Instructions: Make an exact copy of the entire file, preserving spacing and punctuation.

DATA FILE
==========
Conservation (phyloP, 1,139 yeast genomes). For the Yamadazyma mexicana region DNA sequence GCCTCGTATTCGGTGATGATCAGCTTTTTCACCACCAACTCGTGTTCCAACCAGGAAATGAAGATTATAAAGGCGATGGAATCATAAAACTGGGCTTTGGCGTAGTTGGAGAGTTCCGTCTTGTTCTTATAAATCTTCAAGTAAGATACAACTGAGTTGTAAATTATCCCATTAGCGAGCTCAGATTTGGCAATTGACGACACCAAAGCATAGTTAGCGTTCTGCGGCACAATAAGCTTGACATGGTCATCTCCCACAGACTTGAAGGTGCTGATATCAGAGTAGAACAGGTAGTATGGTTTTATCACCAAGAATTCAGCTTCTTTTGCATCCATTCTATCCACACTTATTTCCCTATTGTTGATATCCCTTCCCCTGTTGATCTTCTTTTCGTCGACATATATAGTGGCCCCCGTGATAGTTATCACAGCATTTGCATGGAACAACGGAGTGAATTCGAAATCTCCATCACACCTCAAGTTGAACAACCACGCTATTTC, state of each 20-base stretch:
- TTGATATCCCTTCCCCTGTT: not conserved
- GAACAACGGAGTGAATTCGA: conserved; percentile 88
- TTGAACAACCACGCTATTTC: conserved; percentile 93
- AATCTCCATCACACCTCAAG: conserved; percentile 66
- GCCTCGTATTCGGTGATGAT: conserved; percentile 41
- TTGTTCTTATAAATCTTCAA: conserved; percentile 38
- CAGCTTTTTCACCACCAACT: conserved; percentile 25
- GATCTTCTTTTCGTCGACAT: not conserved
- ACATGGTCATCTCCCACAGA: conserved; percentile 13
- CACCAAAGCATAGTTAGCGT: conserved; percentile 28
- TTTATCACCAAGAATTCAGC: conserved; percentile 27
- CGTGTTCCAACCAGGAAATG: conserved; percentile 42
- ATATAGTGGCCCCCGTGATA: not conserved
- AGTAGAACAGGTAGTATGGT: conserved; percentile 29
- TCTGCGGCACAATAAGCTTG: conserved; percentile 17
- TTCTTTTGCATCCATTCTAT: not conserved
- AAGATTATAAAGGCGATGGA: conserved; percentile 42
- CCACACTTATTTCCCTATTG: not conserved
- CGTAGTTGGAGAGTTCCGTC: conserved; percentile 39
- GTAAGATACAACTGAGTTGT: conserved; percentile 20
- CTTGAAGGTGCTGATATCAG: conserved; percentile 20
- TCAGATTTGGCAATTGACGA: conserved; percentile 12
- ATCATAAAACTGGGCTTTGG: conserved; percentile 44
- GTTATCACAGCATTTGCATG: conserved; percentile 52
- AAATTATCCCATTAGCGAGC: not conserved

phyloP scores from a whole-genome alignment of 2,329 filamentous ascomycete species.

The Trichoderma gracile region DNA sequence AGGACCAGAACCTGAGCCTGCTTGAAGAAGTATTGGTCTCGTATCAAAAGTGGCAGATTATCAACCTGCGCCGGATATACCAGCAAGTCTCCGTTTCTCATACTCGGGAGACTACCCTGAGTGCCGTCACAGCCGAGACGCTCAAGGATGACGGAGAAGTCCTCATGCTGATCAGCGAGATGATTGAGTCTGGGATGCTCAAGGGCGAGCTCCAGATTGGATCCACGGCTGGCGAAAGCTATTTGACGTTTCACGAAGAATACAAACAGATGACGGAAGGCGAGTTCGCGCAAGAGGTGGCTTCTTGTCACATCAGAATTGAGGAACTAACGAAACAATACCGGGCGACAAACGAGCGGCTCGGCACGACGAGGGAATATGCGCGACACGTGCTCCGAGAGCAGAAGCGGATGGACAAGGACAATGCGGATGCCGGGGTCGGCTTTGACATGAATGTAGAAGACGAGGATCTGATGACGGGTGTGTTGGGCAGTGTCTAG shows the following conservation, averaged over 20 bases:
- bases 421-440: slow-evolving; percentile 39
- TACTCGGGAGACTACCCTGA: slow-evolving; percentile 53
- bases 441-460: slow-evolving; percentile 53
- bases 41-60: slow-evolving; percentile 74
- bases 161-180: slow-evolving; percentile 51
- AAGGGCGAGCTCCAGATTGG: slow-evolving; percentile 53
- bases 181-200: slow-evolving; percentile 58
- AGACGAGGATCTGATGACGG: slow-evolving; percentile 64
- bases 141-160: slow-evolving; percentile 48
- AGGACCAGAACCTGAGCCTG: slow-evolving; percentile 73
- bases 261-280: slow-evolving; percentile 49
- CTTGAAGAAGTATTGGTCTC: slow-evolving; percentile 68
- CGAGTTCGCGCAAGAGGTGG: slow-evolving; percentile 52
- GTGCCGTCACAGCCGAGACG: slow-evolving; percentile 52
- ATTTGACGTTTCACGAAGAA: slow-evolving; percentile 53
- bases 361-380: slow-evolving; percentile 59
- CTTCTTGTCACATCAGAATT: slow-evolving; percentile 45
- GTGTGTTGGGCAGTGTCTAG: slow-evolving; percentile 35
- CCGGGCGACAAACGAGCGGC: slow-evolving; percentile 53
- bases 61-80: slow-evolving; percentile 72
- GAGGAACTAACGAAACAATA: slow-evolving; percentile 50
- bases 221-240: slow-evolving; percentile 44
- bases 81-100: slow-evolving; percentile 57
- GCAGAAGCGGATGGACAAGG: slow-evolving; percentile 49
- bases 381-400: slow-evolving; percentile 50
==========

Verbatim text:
Conservation (phyloP, 1,139 yeast genomes). For the Yamadazyma mexicana region DNA sequence GCCTCGTATTCGGTGATGATCAGCTTTTTCACCACCAACTCGTGTTCCAACCAGGAAATGAAGATTATAAAGGCGATGGAATCATAAAACTGGGCTTTGGCGTAGTTGGAGAGTTCCGTCTTGTTCTTATAAATCTTCAAGTAAGATACAACTGAGTTGTAAATTATCCCATTAGCGAGCTCAGATTTGGCAATTGACGACACCAAAGCATAGTTAGCGTTCTGCGGCACAATAAGCTTGACATGGTCATCTCCCACAGACTTGAAGGTGCTGATATCAGAGTAGAACAGGTAGTATGGTTTTATCACCAAGAATTCAGCTTCTTTTGCATCCATTCTATCCACACTTATTTCCCTATTGTTGATATCCCTTCCCCTGTTGATCTTCTTTTCGTCGACATATATAGTGGCCCCCGTGATAGTTATCACAGCATTTGCATGGAACAACGGAGTGAATTCGAAATCTCCATCACACCTCAAGTTGAACAACCACGCTATTTC, state of each 20-base stretch:
- TTGATATCCCTTCCCCTGTT: not conserved
- GAACAACGGAGTGAATTCGA: conserved; percentile 88
- TTGAACAACCACGCTATTTC: conserved; percentile 93
- AATCTCCATCACACCTCAAG: conserved; percentile 66
- GCCTCGTATTCGGTGATGAT: conserved; percentile 41
- TTGTTCTTATAAATCTTCAA: conserved; percentile 38
- CAGCTTTTTCACCACCAACT: conserved; percentile 25
- GATCTTCTTTTCGTCGACAT: not conserved
- ACATGGTCATCTCCCACAGA: conserved; percentile 13
- CACCAAAGCATAGTTAGCGT: conserved; percentile 28
- TTTATCACCAAGAATTCAGC: conserved; percentile 27
- CGTGTTCCAACCAGGAAATG: conserved; percentile 42
- ATATAGTGGCCCCCGTGATA: not conserved
- AGTAGAACAGGTAGTATGGT: conserved; percentile 29
- TCTGCGGCACAATAAGCTTG: conserved; percentile 17
- TTCTTTTGCATCCATTCTAT: not conserved
- AAGATTATAAAGGCGATGGA: conserved; percentile 42
- CCACACTTATTTCCCTATTG: not conserved
- CGTAGTTGGAGAGTTCCGTC: conserved; percentile 39
- GTAAGATACAACTGAGTTGT: conserved; percentile 20
- CTTGAAGGTGCTGATATCAG: conserved; percentile 20
- TCAGATTTGGCAATTGACGA: conserved; percentile 12
- ATCATAAAACTGGGCTTTGG: conserved; percentile 44
- GTTATCACAGCATTTGCATG: conserved; percentile 52
- AAATTATCCCATTAGCGAGC: not conserved

phyloP scores from a whole-genome alignment of 2,329 filamentous ascomycete species.

The Trichoderma gracile region DNA sequence AGGACCAGAACCTGAGCCTGCTTGAAGAAGTATTGGTCTCGTATCAAAAGTGGCAGATTATCAACCTGCGCCGGATATACCAGCAAGTCTCCGTTTCTCATACTCGGGAGACTACCCTGAGTGCCGTCACAGCCGAGACGCTCAAGGATGACGGAGAAGTCCTCATGCTGATCAGCGAGATGATTGAGTCTGGGATGCTCAAGGGCGAGCTCCAGATTGGATCCACGGCTGGCGAAAGCTATTTGACGTTTCACGAAGAATACAAACAGATGACGGAAGGCGAGTTCGCGCAAGAGGTGGCTTCTTGTCACATCAGAATTGAGGAACTAACGAAACAATACCGGGCGACAAACGAGCGGCTCGGCACGACGAGGGAATATGCGCGACACGTGCTCCGAGAGCAGAAGCGGATGGACAAGGACAATGCGGATGCCGGGGTCGGCTTTGACATGAATGTAGAAGACGAGGATCTGATGACGGGTGTGTTGGGCAGTGTCTAG shows the following conservation, averaged over 20 bases:
- bases 421-440: slow-evolving; percentile 39
- TACTCGGGAGACTACCCTGA: slow-evolving; percentile 53
- bases 441-460: slow-evolving; percentile 53
- bases 41-60: slow-evolving; percentile 74
- bases 161-180: slow-evolving; percentile 51
- AAGGGCGAGCTCCAGATTGG: slow-evolving; percentile 53
- bases 181-200: slow-evolving; percentile 58
- AGACGAGGATCTGATGACGG: slow-evolving; percentile 64
- bases 141-160: slow-evolving; percentile 48
- AGGACCAGAACCTGAGCCTG: slow-evolving; percentile 73
- bases 261-280: slow-evolving; percentile 49
- CTTGAAGAAGTATTGGTCTC: slow-evolving; percentile 68
- CGAGTTCGCGCAAGAGGTGG: slow-evolving; percentile 52
- GTGCCGTCACAGCCGAGACG: slow-evolving; percentile 52
- ATTTGACGTTTCACGAAGAA: slow-evolving; percentile 53
- bases 361-380: slow-evolving; percentile 59
- CTTCTTGTCACATCAGAATT: slow-evolving; percentile 45
- GTGTGTTGGGCAGTGTCTAG: slow-evolving; percentile 35
- CCGGGCGACAAACGAGCGGC: slow-evolving; percentile 53
- bases 61-80: slow-evolving; percentile 72
- GAGGAACTAACGAAACAATA: slow-evolving; percentile 50
- bases 221-240: slow-evolving; percentile 44
- bases 81-100: slow-evolving; percentile 57
- GCAGAAGCGGATGGACAAGG: slow-evolving; percentile 49
- bases 381-400: slow-evolving; percentile 50